One of the things I spoke about at the 2016 LPFM Summit at the National Federation of Community Broadcasters in Denver was about the most common myths and misunderstandings that some have had about LPFM. Many times, these misunderstands come from confusion with the full-power rules or because of how vague the rules and FCC policy has been on these subjects.
MYTH: LPFM stations are required to maintain a public file and make it available for public inspection.
FACT: Section 73.801 of the rules is a great cross reference to what other broadcast rules also apply to LPFM stations. Section 73.3527 deals with the public inspection files for non-commercial broadcast stations. 73.801 does not cross reference 73.3527 as applying to LPFM. This means that LPFM stations are not required to maintain a public inspection file.
In a letter to the FCC commissioners and senior Media Bureau staff, REC has given an update to refresh the record on RM-11749, the REC LP-250 petition for rulemaking. Despite the FCC's AM Revitalization efforts which involve an opportunity for Class C and D AM stations to obtain an FM translator and move it up to 250 miles, the percentage of granted LPFM stations that can upgrade to the proposed LP-250 service on the same channel has only fallen from 73% to 72%. While there will be three more filing windows for FM translators within the next year, REC does expect this number to fall further but overall, we expect the upgrade rate to remain extremely high.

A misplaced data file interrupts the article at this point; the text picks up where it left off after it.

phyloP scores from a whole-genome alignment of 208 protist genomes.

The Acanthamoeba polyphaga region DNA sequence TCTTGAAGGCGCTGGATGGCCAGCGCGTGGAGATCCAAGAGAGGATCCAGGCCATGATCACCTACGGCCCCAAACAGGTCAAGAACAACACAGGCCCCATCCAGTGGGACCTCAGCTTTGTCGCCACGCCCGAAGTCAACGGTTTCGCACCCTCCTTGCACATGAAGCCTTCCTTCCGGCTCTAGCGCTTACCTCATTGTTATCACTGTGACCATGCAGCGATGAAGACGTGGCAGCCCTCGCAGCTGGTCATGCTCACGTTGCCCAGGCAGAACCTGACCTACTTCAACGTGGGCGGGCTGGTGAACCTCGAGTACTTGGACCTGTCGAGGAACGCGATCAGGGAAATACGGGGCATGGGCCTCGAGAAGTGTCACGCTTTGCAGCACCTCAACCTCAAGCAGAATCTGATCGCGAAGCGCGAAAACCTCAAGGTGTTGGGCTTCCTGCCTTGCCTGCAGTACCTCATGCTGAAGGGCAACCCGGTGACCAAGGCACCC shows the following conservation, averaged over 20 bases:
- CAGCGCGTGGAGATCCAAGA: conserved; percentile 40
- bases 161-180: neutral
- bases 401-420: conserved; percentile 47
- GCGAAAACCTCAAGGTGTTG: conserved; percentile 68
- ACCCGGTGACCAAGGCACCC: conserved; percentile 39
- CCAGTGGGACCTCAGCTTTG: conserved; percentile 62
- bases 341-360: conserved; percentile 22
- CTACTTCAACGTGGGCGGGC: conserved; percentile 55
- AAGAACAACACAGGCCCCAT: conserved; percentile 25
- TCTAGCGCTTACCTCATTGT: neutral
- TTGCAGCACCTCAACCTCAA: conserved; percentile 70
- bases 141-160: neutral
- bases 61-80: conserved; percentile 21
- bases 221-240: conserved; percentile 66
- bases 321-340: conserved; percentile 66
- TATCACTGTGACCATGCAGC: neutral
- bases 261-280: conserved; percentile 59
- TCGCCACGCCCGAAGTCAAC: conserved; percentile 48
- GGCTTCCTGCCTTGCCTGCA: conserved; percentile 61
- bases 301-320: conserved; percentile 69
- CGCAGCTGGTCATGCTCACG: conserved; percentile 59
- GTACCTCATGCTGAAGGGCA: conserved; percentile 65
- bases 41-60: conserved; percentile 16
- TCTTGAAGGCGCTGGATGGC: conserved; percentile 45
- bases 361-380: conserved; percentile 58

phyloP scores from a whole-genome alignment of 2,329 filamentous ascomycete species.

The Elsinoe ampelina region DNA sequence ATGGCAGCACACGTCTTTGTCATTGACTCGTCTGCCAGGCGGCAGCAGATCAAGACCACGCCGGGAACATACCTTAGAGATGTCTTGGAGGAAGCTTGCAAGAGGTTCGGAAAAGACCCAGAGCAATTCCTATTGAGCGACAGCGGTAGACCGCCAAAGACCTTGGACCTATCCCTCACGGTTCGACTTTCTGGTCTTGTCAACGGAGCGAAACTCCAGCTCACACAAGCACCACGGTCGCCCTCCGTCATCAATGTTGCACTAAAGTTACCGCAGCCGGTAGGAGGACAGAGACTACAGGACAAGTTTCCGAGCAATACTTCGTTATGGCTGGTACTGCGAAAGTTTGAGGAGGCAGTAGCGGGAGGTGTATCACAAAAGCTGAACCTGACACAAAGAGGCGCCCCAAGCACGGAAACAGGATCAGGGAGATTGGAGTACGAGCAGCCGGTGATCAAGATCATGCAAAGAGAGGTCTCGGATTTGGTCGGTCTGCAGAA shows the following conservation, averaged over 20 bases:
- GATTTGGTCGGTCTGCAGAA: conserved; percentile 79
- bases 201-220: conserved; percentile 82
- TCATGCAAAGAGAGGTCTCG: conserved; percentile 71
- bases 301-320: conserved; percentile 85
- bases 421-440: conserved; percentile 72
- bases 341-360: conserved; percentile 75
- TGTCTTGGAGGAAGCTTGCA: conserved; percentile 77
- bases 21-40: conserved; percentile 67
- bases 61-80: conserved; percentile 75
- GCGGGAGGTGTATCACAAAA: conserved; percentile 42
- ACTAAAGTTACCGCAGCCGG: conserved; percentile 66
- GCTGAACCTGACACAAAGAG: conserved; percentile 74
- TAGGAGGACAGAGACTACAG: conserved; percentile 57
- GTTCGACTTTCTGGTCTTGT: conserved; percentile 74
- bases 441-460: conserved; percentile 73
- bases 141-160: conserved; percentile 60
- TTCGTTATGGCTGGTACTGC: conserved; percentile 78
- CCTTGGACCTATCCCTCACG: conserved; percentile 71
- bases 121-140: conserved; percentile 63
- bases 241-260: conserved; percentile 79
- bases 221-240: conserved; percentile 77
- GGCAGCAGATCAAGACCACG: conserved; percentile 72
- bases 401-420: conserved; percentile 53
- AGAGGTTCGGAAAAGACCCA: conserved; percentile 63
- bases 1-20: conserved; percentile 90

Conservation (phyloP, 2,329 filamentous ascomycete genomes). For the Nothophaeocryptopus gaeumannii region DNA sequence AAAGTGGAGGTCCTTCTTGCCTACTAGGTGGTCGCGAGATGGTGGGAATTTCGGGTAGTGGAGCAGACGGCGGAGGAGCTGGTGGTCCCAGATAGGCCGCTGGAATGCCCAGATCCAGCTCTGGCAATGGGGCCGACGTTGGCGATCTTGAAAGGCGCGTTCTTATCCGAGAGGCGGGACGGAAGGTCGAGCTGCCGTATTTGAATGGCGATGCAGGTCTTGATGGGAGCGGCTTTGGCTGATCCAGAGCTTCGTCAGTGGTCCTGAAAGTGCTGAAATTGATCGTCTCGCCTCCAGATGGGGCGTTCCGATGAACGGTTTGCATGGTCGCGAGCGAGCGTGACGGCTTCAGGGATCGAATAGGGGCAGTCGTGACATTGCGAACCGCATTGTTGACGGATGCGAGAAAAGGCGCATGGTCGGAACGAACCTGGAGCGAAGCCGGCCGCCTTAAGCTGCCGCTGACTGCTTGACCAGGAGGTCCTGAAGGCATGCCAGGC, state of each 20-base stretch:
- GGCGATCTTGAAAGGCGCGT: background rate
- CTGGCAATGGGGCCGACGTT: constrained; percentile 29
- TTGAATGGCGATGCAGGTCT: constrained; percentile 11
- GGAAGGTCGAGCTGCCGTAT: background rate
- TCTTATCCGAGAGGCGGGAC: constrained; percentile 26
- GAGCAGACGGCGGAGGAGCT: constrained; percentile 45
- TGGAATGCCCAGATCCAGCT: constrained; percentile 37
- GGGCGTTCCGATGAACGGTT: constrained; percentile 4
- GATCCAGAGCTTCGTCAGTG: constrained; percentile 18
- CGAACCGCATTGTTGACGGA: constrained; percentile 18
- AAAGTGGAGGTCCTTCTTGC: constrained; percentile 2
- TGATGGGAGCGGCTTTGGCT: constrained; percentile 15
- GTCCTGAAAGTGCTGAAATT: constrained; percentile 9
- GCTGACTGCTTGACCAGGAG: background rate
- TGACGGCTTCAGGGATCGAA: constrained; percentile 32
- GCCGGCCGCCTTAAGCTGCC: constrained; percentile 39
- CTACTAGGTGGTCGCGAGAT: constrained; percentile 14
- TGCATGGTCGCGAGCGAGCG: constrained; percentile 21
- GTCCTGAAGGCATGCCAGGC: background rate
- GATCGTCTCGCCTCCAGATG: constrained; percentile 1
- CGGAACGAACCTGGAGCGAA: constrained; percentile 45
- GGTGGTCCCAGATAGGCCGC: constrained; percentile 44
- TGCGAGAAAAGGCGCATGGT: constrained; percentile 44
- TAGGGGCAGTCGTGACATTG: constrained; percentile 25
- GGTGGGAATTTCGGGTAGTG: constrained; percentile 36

Existing LPFM stations in Southern California through coordination with Common Frequency have stepped-up to help reduce the number of applicants in the 101.5 MX group #27. Group 27 originally started with 32 applicants all competing for a piece of 101.5, the only §73.807 spaced channel available region-wide.
Last December, G-Final Cut, permittee of 99.1 in Carson had agreed to share time with Long Beach Community Television and Media. G-Final has now filed a time share agreement with The Church in Anaheim to move their station to Anaheim and share time with the church on 101.5.
Venice permittee, Reach For the Top has agreed to share time with several of the former "Westside 5" applicants including Future Roots, Machine Project and Echo Park Film Center. The three applicants will co-locate at a commercial site in the Hollywood Hills on 99.1.
In the San Fernando Valley, the organization Cinefamily has agreed to allow Glendale-based Materials & Applications share time on their 96.7 grant in the Verdugo Mountains.